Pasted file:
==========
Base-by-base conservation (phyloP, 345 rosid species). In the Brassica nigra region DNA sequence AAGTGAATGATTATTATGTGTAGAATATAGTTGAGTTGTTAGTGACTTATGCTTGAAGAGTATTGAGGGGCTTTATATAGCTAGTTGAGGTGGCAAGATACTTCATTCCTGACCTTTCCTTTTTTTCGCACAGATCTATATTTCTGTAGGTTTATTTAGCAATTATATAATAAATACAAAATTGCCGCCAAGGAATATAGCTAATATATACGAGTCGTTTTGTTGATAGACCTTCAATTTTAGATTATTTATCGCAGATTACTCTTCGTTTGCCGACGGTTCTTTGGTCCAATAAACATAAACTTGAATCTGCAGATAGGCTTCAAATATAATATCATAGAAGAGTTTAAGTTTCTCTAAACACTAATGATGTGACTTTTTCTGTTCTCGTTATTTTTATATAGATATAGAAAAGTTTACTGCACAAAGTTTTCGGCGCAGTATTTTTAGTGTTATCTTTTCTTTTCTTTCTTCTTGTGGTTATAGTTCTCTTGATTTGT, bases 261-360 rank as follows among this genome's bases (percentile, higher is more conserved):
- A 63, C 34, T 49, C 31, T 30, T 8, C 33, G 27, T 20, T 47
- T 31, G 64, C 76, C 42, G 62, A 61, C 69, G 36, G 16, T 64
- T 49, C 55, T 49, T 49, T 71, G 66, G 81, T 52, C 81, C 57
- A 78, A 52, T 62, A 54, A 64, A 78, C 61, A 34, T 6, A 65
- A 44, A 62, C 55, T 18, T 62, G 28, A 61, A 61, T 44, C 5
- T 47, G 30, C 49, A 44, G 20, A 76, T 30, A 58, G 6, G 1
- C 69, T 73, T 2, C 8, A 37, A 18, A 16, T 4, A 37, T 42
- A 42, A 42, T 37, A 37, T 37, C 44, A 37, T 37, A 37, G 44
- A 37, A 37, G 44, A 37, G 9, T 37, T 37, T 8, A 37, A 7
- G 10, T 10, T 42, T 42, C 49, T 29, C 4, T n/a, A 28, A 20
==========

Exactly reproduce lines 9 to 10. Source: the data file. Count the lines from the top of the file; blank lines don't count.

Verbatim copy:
- A 42, A 42, T 37, A 37, T 37, C 44, A 37, T 37, A 37, G 44
- A 37, A 37, G 44, A 37, G 9, T 37, T 37, T 8, A 37, A 7